46. Fairburn CG, Beglin SJ. Eating Disorder Examination Questionnaire (EDE-Q 6.0). In C.G. Fairburn (Ed.), Cognitive Behavior Therapy and Eating Disorders. New York: Guilford Press. 2008 p. 309–313.
  47. Wechsler D. Wechsler Intelligence Scale for Children—Third Edition (WISC-III). San Antonio: The Psychological Corporation; 1992.Google Scholar
  48. Wechsler D. Wechsler Abbreviated Scale of Intelligence (WASI) Manual. San Antonio: The Psychological Corporation; 1999.Google Scholar
  49. Walker JM, D’Amato RC. Test Review: Behavior Rating Inventory of Executive Function--Self-Report Version. J Psychoeduc Assess. 2006;24:394–8.View ArticleGoogle Scholar
  50. Ciszewski S, Francis K, Mendella P, Bissada H, Tasca GA. Validity and reliability of the Behavior Rating Inventory of Executive Function - Adult Version in a clinical sample with eating disorders. Eat Behav. 2014;15:175–81.View ArticlePubMedGoogle Scholar
  51. Stedal K, Frampton I, Landro NI, Lask B. An examination of the ravello profile--a neuropsychological test battery for anorexia nervosa. Eur Eat Disord Rev. 2012;20:175–81.View ArticlePubMedGoogle Scholar
  52. Delis D, Kaplan E, Kramer J. Delis Kaplan Executiv Function System. San Antonio: The Psychological Corporation; 2001.Google Scholar
  53. Meyers J, Meyers K. Rey Complex Figuer Test and Recognition Trial. Odessa: Psychological Assessment Resources Inc.; 1995.Google Scholar
  54. Osterrieth PA. Le test de copie d'une figure complexe. Arch Psychol. 1944;30:206–356.Google Scholar
  55. Burgess P, Shallice T. The Hayling and Brixton Test Manual. Bury St Edmunds: Thames Valley Test Company; 1997.Google Scholar
  56. Chaytor N, Schmitter-Edgecombe M. The Ecological Validity of Neuropsychological Tests: A Review of the Literature on Everyday Cognitive Skills. Neuropsychol Rev. 2003;13:181–97.View ArticlePubMedGoogle Scholar
  57. Williams JM. A practical model of everyday assessment. In Sbordone, RJ, Charles L, editors. Ecological validity of neuropsychological testing. United States of America: CRC Press, 1996 p. 129-145.
  58. Burgess PW, Alderman N, Evans J, Emslie H, Wilson BA. The ecological validity of tests of executive function. J Int Neuropsychol. 1998;4:547–58.Google Scholar
  59. Mcauley T, Chen S, Goos L, Schachar R, Crosbie J. Is the behavior rating inventory of executive function more strongly associated with measures of impairment or executive function? J Int Neuropsychol. 2010;16:495–505.View ArticleGoogle Scholar
  60. Jeyakumar SLE, Warriner EM, Raval VV, Ahmad SA. Balancing the Need for Reliability and Time Efficiency: Short Forms of the Wechsler Adult Intelligence Scale-III. Educ Psychol Meas. 2004;64:71–87.View ArticleGoogle Scholar
  61. Ryan JJ, Carruthers CA, Miller LJ, Souheaver GT, Gontkovsky ST, Zehr MD. Exploratory Factor Analysis of the Wechsler Abbreviated Scale of Intelligence (WASI) in Adult Standardization and Clinical Samples. App Neuropsychol. 2003;10:252–6.View ArticleGoogle Scholar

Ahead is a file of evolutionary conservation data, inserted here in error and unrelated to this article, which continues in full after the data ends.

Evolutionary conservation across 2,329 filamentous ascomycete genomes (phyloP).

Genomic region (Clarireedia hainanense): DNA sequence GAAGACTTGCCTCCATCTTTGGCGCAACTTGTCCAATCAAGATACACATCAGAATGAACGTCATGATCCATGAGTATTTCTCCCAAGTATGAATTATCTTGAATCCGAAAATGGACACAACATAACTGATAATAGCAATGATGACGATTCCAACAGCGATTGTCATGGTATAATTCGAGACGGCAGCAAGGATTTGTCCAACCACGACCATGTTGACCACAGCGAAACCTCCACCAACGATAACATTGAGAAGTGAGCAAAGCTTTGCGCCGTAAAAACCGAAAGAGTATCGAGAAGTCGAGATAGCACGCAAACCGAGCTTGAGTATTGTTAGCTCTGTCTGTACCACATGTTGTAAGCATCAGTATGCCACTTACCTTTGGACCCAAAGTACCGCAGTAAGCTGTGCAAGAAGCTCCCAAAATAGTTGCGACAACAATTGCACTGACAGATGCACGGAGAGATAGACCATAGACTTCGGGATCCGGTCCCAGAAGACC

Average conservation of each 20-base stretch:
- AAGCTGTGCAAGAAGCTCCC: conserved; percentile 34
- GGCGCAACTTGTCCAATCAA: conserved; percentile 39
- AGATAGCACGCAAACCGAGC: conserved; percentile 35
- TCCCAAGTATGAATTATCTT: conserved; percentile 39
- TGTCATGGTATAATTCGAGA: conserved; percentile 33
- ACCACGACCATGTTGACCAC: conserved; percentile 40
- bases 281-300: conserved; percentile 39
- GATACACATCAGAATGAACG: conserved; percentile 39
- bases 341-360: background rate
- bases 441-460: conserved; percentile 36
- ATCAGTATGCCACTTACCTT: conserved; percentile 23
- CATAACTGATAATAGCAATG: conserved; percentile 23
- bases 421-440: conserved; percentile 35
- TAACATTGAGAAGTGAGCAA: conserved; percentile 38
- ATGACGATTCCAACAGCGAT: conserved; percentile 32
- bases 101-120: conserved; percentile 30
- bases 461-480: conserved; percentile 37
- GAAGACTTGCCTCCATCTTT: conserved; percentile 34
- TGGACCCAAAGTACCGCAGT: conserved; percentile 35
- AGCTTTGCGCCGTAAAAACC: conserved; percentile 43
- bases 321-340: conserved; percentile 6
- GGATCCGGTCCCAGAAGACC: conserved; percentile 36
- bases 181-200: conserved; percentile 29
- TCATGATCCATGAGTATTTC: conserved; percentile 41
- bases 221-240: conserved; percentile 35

62. Unterrainer JM, Rahm B, Kaller CP, Leonhart R, Quiske K, Hoppe-Seyler K, et al. Planning Abilities and the Tower of London: Is This Task Measuring a Discrete Cognitive Function? J Clin Ex Neuropsyc. 2004;26:846–56.View ArticleGoogle Scholar
  63. Kaller CP, Unterrainer JM, Rahm B, Halsband U. The impact of problem structure on planning: insights from the Tower of London task. Cog Brain Res. 2004;20:462–72.View ArticleGoogle Scholar
  64. Baughman FD, Cooper RP. Inhibition and young children’s performance on the Tower of London task. Cog Sys Res. 2007;8:216–26.View ArticleGoogle Scholar
  65. Phillips LH. The Role of Memory in the Tower of London Task. Memory. 1999;7:209–31.View ArticlePubMedGoogle Scholar
  66. Phillips L, Gilhooly K, Logie R, Della Sala S, Wynn V. Age, working memory, and the Tower of London task. Euro J Cog Psychol. 2003;15:291–312.View ArticleGoogle Scholar
  67. Chan RCK, Shum D, Toulopoulou T, Chen EYH. Assessment of executive functions: Review of instruments and identification of critical issues. Arch Clin Neuropsych. 2008;23:201–16.View ArticleGoogle Scholar
  68. Wilson BA. Ecological validity of neuropsychological assessment: Do neuropsychological indexes predict performance in everyday activities? App Prev Psychol. 1993;2:209–15.View ArticleGoogle Scholar
  69. Rabbitt P. Introduction: Methodologies and models in the study of executive function. In Rabbitt, P, editor. Methodology of frontal and executive function. Psychology Press, 2004, p.1-38.
  70. Spooner DM, Pachana NA. Ecological validity in neuropsychological assessment: A case for greater consideration in research with neurologically intact populations. Arch Clin Neuropsych. 2006;21:327–37.View ArticleGoogle Scholar
  71. Vriezen E, Pigott S, Pelletier P. Developmental implications of early frontal-lobe damage: A case study. Brain Cog. 2001;47:222–5.Google Scholar
  72. Salimpoor VN, Desrocher M. Increasing the Utility of EF Assessment of Executive Function in Children. Dev Disabil. 2006;34:15–42.Google Scholar
  73. Manchester D, Priestley N, Jackson H. The assessment of executive functions: Coming out of the office. Brain Inj. 2004;18:1067–81.View ArticlePubMedGoogle Scholar
  74. Shallice T, Burgess PW. Deficits in strategy application following frontal lobe damage in man. Brain. 1991;114:727–41.View ArticlePubMedGoogle Scholar
  75. Miotto EC, Bullock P, Polkey CE, Morris RG. Spatial working memory and strategy formation in patients with frontal lobe excisions. Cortex. 1996;32:613–30.View ArticlePubMedGoogle Scholar
  76. Miotto EC, Morris RG. Virtual planning in patients with frontal lobe lesions. Cortex. 1998;34:639–57.View ArticlePubMedGoogle Scholar

Copyright

© Stedal and Dahlgren. 2015